Source: New Zealand Government
It is a pleasure to be here tonight. Thank you Cameron for the introduction and thank you for ERANZ for also hosting this event.
Last week in fact, we had one of the largest gatherings in our sector, Downstream 2021.
I have heard from my officials that the discussion on both days was robust and highlighted some of the real issues our sector will be dealing with.
There was also plenty of discussion about the New Zealand Battery project and Labour’s election pledge to bringing forward our target of 100 per cent renewable electricity by 2030 so we can decarbonise our electricity system faster.
We have heard the views that achieving 100 per cent renewable electricity is too difficult or expensive, or that we should focus on decarbonising other areas of the energy system first. But these views wrongly assume that we can only achieve progress on one thing at a time. I believe we must focus on all our levers.
You will all be aware of the Climate Change Commission’s draft advice on the first three emissions budgets. It confirms the reality of the climate change response New Zealand must make.
The proposed emissions reductions pathways, aimed at meeting the net-zero carbon target by 2050, are ambitious, but they also recognise what is technologically and economically realistic.
Once the Commission provides its final report the Government will consider the advice and we will develop our first Emissions Reduction Plan for New Zealand.
We cannot wait and hope our way toward a low emissions future and the energy sector is going to have to do some heavy lifting.
So it has been heartening to see recent renewable energy investment decisions by some generators.
Contact is developing a new 152 megawatt, $580 million geothermal power station at Tauhara near Taupō, which I had the pleasure of visiting last week, while Meridian Energy will build New Zealand’s second-largest windfarm near Napier – a 41-turbine, 176 megawatt project – at a cost of $395 million.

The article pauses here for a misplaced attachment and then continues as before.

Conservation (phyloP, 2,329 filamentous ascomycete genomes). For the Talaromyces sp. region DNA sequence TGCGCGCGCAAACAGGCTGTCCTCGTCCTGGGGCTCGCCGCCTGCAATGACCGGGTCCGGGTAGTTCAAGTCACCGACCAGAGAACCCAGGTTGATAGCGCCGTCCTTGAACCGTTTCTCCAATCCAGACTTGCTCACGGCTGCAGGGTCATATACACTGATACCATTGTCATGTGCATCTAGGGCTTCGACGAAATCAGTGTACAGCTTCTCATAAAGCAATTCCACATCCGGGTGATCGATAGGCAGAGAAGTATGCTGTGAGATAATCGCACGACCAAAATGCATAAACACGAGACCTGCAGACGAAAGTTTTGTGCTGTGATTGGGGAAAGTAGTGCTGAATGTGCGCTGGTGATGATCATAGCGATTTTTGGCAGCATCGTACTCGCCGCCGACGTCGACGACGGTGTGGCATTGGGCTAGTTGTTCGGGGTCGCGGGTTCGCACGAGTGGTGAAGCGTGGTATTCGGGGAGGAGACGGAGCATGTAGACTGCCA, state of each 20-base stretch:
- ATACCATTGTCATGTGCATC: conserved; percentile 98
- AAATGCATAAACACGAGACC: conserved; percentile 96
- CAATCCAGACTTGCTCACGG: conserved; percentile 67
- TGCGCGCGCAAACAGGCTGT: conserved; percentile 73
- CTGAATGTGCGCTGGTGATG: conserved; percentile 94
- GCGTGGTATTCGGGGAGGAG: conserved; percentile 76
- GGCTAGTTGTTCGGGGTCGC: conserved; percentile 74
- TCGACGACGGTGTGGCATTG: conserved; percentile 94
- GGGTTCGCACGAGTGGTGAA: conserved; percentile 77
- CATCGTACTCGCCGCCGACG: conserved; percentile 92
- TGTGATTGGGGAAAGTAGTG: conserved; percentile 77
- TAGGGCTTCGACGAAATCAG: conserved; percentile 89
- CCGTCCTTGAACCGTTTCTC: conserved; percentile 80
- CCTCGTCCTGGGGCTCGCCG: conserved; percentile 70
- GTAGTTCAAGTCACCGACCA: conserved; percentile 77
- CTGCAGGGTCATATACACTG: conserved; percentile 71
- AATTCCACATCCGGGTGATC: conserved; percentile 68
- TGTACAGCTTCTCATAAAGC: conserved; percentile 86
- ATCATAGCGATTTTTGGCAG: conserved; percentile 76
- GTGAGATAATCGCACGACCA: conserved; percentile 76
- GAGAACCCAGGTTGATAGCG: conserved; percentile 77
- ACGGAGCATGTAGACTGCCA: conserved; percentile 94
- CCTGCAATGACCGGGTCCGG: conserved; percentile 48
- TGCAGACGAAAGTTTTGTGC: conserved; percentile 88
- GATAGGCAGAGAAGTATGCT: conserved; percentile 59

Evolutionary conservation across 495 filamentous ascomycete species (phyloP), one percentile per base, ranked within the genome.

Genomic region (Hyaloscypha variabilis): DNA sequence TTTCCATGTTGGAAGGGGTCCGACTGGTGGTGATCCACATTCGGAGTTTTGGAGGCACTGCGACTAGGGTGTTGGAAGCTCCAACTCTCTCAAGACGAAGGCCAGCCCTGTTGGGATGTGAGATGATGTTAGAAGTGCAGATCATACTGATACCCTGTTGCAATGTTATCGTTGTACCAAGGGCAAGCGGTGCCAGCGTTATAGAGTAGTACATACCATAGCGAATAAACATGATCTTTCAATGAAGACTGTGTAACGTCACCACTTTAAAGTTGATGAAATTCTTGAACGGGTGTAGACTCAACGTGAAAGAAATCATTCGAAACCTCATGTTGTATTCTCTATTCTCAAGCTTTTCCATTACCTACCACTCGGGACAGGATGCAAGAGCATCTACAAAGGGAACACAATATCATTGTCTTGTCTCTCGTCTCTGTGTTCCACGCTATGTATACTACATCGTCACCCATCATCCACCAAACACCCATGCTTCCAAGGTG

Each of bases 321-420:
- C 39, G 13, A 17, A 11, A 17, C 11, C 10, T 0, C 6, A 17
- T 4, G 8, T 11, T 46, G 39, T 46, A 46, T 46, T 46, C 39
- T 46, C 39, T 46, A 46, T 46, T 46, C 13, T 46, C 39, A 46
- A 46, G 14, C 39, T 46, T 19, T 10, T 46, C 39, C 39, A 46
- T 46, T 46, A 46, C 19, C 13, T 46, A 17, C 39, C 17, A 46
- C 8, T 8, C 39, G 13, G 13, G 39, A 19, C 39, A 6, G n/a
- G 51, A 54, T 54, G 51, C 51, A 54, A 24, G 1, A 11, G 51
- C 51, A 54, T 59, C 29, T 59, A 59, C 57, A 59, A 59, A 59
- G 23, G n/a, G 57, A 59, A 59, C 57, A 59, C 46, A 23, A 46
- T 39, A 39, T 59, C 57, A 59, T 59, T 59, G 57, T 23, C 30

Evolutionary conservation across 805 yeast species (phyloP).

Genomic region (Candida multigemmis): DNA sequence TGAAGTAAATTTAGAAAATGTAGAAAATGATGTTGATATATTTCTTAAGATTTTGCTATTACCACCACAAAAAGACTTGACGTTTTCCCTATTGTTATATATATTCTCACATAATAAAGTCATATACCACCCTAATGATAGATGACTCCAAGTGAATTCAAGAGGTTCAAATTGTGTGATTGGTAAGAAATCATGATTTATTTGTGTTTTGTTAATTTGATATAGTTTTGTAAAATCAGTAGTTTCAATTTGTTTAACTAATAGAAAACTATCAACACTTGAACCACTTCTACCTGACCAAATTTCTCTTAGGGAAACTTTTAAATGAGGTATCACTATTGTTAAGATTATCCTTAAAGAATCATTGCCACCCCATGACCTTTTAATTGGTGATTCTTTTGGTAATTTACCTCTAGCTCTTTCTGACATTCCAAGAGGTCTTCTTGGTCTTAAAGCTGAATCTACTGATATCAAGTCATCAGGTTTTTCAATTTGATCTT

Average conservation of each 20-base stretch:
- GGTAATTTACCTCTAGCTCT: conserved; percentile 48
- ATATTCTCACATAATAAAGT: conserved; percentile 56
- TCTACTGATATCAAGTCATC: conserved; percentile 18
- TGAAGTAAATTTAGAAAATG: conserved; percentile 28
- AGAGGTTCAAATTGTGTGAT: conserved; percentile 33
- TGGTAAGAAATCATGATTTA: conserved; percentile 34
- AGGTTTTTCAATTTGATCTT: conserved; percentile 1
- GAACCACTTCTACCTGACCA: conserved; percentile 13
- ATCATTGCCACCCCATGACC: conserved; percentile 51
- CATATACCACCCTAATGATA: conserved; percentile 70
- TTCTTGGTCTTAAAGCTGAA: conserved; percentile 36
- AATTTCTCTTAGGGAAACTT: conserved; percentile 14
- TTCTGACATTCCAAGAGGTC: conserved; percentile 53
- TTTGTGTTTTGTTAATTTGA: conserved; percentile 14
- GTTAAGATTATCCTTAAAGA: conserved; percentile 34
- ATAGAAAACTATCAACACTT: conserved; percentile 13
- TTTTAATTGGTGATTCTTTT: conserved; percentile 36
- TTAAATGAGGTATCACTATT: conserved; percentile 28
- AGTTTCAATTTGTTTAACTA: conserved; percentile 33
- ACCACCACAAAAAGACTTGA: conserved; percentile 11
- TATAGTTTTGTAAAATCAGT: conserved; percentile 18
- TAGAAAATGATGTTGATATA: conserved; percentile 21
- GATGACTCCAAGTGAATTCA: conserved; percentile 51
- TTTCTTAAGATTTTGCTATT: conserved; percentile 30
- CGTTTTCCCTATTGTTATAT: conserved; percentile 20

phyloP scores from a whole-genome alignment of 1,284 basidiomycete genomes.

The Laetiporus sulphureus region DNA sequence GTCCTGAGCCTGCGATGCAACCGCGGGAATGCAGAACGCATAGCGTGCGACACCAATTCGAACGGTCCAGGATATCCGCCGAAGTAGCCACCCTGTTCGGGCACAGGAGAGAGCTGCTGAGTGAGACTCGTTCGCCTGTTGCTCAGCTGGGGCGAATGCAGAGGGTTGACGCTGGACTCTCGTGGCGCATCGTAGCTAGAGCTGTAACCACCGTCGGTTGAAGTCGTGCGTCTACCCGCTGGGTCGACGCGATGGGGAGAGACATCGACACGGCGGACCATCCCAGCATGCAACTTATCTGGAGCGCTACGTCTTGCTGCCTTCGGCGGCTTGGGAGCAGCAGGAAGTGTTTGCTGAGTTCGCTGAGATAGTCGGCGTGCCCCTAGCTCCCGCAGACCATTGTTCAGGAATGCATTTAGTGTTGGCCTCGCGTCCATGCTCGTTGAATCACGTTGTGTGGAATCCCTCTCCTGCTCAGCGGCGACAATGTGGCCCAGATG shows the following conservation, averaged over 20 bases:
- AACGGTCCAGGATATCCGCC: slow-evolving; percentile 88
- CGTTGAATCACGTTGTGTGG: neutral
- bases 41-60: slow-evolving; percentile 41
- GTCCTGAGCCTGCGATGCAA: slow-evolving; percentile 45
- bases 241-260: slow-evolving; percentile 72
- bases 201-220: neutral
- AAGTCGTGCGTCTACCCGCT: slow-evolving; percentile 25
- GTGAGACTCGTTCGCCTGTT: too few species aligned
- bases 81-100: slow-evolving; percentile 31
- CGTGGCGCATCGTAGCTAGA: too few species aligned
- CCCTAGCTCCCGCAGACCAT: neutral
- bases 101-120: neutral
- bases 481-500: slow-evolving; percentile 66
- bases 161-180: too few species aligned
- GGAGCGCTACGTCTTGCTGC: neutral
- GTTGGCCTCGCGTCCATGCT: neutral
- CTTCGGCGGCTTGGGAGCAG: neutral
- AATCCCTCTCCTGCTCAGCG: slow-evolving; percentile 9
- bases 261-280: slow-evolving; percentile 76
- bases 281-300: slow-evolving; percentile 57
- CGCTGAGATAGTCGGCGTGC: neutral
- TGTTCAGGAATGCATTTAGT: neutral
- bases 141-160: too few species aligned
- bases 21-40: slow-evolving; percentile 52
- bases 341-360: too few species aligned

Removing fossil fuels from our electricity system, while we also increase electricity demand, will be challenging, so we are getting on with the task of finding a solution.
The New Zealand Battery project has been set up to address the issue of New Zealand’s lack of dry year storage in our electricity system. The first phase is an initial feasibility study to identify the best options to achieve this objective.
The study is looking at pumped hydro at Lake Onslow, as well as other smaller scale pumped hydro options, with other technologies being assessed as comparators. Lake Onslow is providing a useful ‘base case’ to which to compare these other technologies. The only way we will know if Lake Onslow is a viable option is if we do this initial work. Good progress is being made and I will soon be announcing the members of the Technical Reference Group.
I am conscious that we are currently experiencing high electricity wholesale prices, with hydro lakes being relatively low for this time of year.
Gas supplies are tight, and tighter than might have been expected a year ago, largely due to declining production from the Pohokura gas field.
In these circumstances I expect wholesale electricity spot prices to be higher than average, but I question whether they need to be as high as they have recently been.
I also question whether forward wholesale contract prices for the coming months are higher than they need be.
Many businesses buy electricity at wholesale prices, or are exposed to spot prices, and they are suffering.
Retail prices for commercial customers and households are also rising, which may reflect rising wholesale prices.
Electricity consumers can ill-afford higher power prices.This is why I have asked officials for advice on the level of wholesale prices.
I want to be assured that the current level of wholesale prices is commensurate with the level of scarcity in the market and the risk of a shortage later this year.
And I want to know what, if anything, might be done to moderate wholesale prices without increasing the risk of a power shortages.
The Electricity Authority has a work programme to improve performance of the wholesale market – I am not asking officials to duplicate that work.
How the electricity market will operate with a large pumped hydro scheme or other options to manage dry years will be explored as part of the NZ Battery project.
And I have already asked the Gas Industry Company to investigate the functioning of the gas market and report back by the middle of the year.
As well as climate change goals, and ensuring the market is working well, this Government is also focussed on ensuring affordable energy in New Zealand. We need an agile, competitive and innovative energy market to ensure energy prices remain affordable.
The Electricity Price Review in 2018 found that while the market is working well overall, it is not delivering for everyone, and many people struggle with the cost of power. A number of work streams are underway in response to its recommendations including: